When I flew them out, yeah we might’ve done a little more fishing than the average band. I was waking them up at 4:30 in the morning and sometimes some of them wouldn’t turn but for the most part I’d always get somebody to get up and go fishing with me. We’d go out and go fishing in the morning and then come back and make some lunch, eat some food, dig into the songs and then put some gumbo on the stove, go outside by the fire and keep on working on the songs. It was a special thing.

I wasn’t so worried about the songs and I can honestly say that. All those guys are just so professional in their own way that I just had a good feeling that it was just going to work itself out. I was more concerned about getting everyone together and bonding. I just wanted everyone on the same page and feeling good together and we hit that tour right after that which led right into the recording session, which was booked intentionally to just get us out on the road and playing together as this group of people. By doing that we went into the studio as a well-oiled machine.”

What inspires you when you begin to write lyrics? On this album it seemed that love came into play a lot.

CHUCK: “I’m in love and I write about a lot of things. There’s so many things that inspire me and stir me up and drive me. Whatever it is that I’m feeling or going through at that time somehow transfers into the songs. I think on this record, I’ve just been in a comfortable place.

After the Revival Tour and the Hot Water Exister cycle, I was pretty worn out honestly. I took a lot of stuff on all at once and was doing my work full steam ahead working on the record label, releasing that book (The Road Most Traveled), and just getting a lot of plates spinning. I hit a point where I knew I needed to take a step back, reevaluate and take better care of myself. I think a lot of that had to do with the energy that went into the songs. I stopped drinking for about a year and started eating better and just tried to somewhat sleep on a regular schedule. I had about six months where I wasn’t doing any heavy touring and it was a lot of time at home, working on the house, being with my wife and my dogs, being in the outdoors and it was all very healing in a lot of ways.”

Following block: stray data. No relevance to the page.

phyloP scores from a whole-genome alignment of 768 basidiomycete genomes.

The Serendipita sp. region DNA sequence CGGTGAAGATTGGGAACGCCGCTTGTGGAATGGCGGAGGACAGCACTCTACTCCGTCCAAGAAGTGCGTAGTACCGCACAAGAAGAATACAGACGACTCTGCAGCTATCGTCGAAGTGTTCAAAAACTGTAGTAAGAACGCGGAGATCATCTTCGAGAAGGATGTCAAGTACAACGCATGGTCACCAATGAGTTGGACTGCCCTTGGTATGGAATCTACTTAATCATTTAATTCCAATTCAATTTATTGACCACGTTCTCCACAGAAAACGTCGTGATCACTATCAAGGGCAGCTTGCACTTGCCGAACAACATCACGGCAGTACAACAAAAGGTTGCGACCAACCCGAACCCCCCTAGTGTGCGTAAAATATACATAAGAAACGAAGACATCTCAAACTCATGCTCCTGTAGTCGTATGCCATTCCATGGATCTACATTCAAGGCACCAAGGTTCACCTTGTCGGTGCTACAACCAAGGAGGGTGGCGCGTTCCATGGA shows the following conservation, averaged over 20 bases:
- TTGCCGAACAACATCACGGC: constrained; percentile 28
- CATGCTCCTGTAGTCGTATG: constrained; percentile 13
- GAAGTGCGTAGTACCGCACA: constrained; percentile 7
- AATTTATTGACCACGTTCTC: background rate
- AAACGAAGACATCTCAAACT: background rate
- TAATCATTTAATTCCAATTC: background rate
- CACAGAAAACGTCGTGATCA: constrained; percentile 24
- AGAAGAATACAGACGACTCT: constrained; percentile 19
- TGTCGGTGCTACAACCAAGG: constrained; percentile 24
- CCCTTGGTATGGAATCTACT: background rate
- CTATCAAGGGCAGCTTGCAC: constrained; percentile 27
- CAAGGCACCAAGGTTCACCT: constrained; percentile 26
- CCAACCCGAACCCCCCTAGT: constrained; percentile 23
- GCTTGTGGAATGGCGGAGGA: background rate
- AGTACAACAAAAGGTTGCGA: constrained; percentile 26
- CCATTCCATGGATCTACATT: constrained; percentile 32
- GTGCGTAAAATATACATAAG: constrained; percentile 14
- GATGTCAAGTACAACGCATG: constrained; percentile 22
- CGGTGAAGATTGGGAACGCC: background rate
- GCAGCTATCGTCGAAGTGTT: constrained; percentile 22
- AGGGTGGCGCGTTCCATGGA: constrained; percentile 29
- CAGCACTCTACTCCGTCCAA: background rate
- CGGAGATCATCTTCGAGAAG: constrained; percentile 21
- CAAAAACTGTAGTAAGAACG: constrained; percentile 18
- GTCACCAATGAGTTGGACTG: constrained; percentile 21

What’s different when you write a solo album compared to when you do with Hot Water Music?

CHUCK: “There’s a few little differences. When I write, I write everything on acoustic, no matter if it’s my stuff or Hot Water and I have for years. When I’m writing most the time it’s whatever comes out. I don’t try to fit anything into a box and just kind of let it go and songs kind of take their own shape and they come out as they’re going to come out. When they do sometimes I’ll look at it and I’ll hear and think that can really be a cool Hot Water song or this would definitely not fit Hot Water. It’s not intentional, it comes out the way it wants to come out. Going into writing with the guys, the way Hot Water writes, I write a lot of stuff and we all write, but it’s mostly Chris [Wollard] or I and every once in a while Jason [Black] or George [Rebelo], but when we write something we bring it to the group and collectively tear it apart and put it together.

As far as recording goes, the Exister session went down at The Blasting Room (studio in Fort Collins, Colorado) and that was a pretty wild experience. When they record there, they have a lot of things going on at once. So drums go down and then tracks get flown over to another studio where the bass is going down and then everything is getting flown back to another studio where it’s edited and flown back to another studio where drums are done and then guitars start going down, then once bass is done that gets flown to where vocals are being done and it’s a constant motion kind of deal, which was a wild way to record a record. It was super cool and kept everything moving fast and everyone was in motion constantly.